piloti Formula 3
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    Steve - fantastic model. In your opinion, how accurate is that chassis? Is it the COMPLETE tube chassis?
    I wonder where/how they got the information when no one else seems to have it?
    Nathan
     
  11. miurasv

    miurasv F1 Veteran

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    #34 miurasv, Jan 19, 2017
    Last edited: Jan 19, 2017
    See my edited post above. It looks excellent for a P4 down to having one of the tubes in the front veering off at a slight angle and not parallel with the tubes behind and in front of it as it is on a real P4. This is one of the numerous details on Mr Glickenhaus's replica chassis that proves it's built to P4 plans as David Piper said all along, and not P3 as Mr Glickenhaus says. See post here: http://www.ferrarichat.com/forum/144886117-post9161.html
     
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  13. piloti

    piloti Formula 3
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    Steve - Thanks.
    Nathan
     
  14. Horsefly

    Horsefly F1 Veteran

    May 14, 2002
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    I have been examining and comparing some of the photos of the 0858 chassis as restored by Piper and the Norwood P4 replica chassis. Other than some more noticeable differences in the rollover hoop bracing which may be a result of not utilizing any cylinder head mounting points,…I don’t see too many glaring differences in the Norwood frame from the original frames. And by “glaring differences”, I mean anything that would jump out at you as very different from an original frame to the point that it would look like a kit car or an abuse of the original style of design.
    Can anybody point out any of the specific points of a Norwood P4 frame that stick out as different from an original? Of course as has been said many times: There were only a few P4 frames built and they vary from each other in different cars and probably from race to race.
    Also, do the Norwood cars use an aluminum body or fiberglass? And in a similar vein,…didn’t the original P4 cars use some fiberglass body parts in some races? Were the originals ALL produced with aluminum alloy bodies to begin with? What prompted a switch to fiberglass in some races and who produced the fiberglass body parts?
    Can anybody point out any differences between the original Ferrari P4 body and a Norwood body? Now I know that the Fchat purists are super picky and know every detail,….but,….being realistic,…is the Norwood body and frame really THAT different from an original?
     
  15. PSk

    PSk F1 World Champ

    Nov 20, 2002
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    #37 PSk, Jan 20, 2017
    Last edited: Jan 20, 2017
  16. solofast

    solofast Formula 3

    Oct 8, 2007
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    Indianapolis
    I'm sure the Norwood cars are evolving, some of the earlier ones were worse than horrible, but they have improved a great deal. the cowl is still too low and some of the body lines are off so that the car overall doesn't look "right"... If you take pictures at certain angles it doesn't look so bad, in particular if you shoot it from down near the ground it looks a lot better.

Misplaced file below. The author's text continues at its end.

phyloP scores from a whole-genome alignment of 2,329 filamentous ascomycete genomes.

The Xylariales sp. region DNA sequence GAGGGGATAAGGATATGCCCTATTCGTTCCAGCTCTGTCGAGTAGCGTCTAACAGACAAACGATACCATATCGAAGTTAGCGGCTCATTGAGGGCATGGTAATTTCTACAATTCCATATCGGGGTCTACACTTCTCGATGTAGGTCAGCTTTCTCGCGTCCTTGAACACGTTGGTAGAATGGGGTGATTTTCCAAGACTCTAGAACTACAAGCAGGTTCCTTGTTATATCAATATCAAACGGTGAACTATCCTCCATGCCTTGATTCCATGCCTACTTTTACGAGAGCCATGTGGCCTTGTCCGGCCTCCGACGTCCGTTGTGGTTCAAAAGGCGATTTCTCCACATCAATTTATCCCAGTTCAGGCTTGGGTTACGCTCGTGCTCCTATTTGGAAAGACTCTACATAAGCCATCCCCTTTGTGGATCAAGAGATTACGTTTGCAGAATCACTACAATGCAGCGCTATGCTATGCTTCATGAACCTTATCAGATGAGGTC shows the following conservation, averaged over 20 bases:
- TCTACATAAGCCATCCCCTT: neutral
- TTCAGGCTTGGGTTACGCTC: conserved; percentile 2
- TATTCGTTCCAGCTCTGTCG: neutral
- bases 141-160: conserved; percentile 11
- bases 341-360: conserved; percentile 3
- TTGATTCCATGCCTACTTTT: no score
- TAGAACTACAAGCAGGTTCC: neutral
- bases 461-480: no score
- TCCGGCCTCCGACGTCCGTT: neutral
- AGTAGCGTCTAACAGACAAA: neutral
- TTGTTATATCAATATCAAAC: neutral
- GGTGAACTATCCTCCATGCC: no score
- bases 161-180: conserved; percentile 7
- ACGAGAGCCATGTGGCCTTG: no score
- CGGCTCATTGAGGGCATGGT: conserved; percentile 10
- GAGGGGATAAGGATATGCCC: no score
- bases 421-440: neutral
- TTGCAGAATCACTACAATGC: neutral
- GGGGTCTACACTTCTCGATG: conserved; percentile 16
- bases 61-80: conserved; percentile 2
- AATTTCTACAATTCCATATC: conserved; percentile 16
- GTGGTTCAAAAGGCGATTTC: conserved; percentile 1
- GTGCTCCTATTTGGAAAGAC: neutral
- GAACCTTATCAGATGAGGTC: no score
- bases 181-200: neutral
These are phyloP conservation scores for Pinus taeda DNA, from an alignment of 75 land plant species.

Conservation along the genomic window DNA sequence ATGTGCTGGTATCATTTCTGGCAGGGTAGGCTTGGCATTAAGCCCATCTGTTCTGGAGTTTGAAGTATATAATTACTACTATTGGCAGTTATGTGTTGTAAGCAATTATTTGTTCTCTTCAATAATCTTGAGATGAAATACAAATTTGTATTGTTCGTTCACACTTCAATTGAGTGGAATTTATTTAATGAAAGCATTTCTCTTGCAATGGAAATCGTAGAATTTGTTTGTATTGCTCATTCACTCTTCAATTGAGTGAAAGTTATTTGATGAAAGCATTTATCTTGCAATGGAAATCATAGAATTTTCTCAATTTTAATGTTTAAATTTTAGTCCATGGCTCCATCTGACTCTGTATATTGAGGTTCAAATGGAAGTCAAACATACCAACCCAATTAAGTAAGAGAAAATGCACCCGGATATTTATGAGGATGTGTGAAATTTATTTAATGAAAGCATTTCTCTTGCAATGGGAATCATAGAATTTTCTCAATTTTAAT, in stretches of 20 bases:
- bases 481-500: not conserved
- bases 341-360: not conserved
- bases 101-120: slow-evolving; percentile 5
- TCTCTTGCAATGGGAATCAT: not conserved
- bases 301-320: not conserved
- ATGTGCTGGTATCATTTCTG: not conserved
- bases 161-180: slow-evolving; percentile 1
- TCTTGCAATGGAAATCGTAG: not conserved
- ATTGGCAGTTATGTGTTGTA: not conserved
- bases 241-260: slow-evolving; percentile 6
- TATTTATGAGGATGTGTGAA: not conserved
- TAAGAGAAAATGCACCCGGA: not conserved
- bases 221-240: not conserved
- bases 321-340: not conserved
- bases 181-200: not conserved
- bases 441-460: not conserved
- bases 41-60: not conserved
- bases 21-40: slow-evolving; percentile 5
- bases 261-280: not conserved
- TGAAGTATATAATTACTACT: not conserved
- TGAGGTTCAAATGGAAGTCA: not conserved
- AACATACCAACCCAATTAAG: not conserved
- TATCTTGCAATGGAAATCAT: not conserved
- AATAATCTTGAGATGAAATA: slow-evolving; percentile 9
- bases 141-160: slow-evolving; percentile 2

Overall not as close in person as it is in the photos..
     
  17. Horsefly

    Horsefly F1 Veteran

    May 14, 2002
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    #39 Horsefly, Jan 20, 2017
    Last edited by a moderator: Sep 7, 2017
    I believe another big difference between an original P4 and a replica would be the routing of the brake lines and coolant fluid flow. Weren’t the originals routed down THROUGH the inside of the frame tubing? Some of the brake lines can be seen in the 0858 resto photos going INSIDE the frame tubing in what seems to be a rather crude manner.
    Am I correct in what appears to be 3 hydraulic cylinders? I assume that 2 are for the brakes (1 for front and 1 for rear,…both gang activated by a single pedal activating a pivot lever.) Each cylinder appears to have 2 sections but one section of each cylinder is not used, simply capped off with a short piece of sealed tubing about an inch long. I wonder what Italian car these master cylinders originally came on? And is the 3rd cylinder for a hydraulic clutch? Which brings to mind the question of how the accelerator linkage was accomplished in a P car. It’s a long way from the gas pedal to the carburetors.
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  18. PSk

    PSk F1 World Champ

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    I don't believe the brake pipes go through the chassis tubes on these cars, but yes the water did.
    Pete
     
  19. Horsefly

    Horsefly F1 Veteran

    May 14, 2002
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    #41 Horsefly, Jan 21, 2017
    Last edited by a moderator: Sep 7, 2017
    I have been closely examining photos of the Norwood P4 replica frame and it seems that there must be different versions of their frame,…or,..Norwood is evolving their frame over a period of time. Here are 2 photos of supposedly Norwood frames that I got from the net and the photos are not of the same exact frame type. Note the following numbered areas:
    1. The front end radiator mounting area is different.
    2. The front A arm and coilover shock mount area is different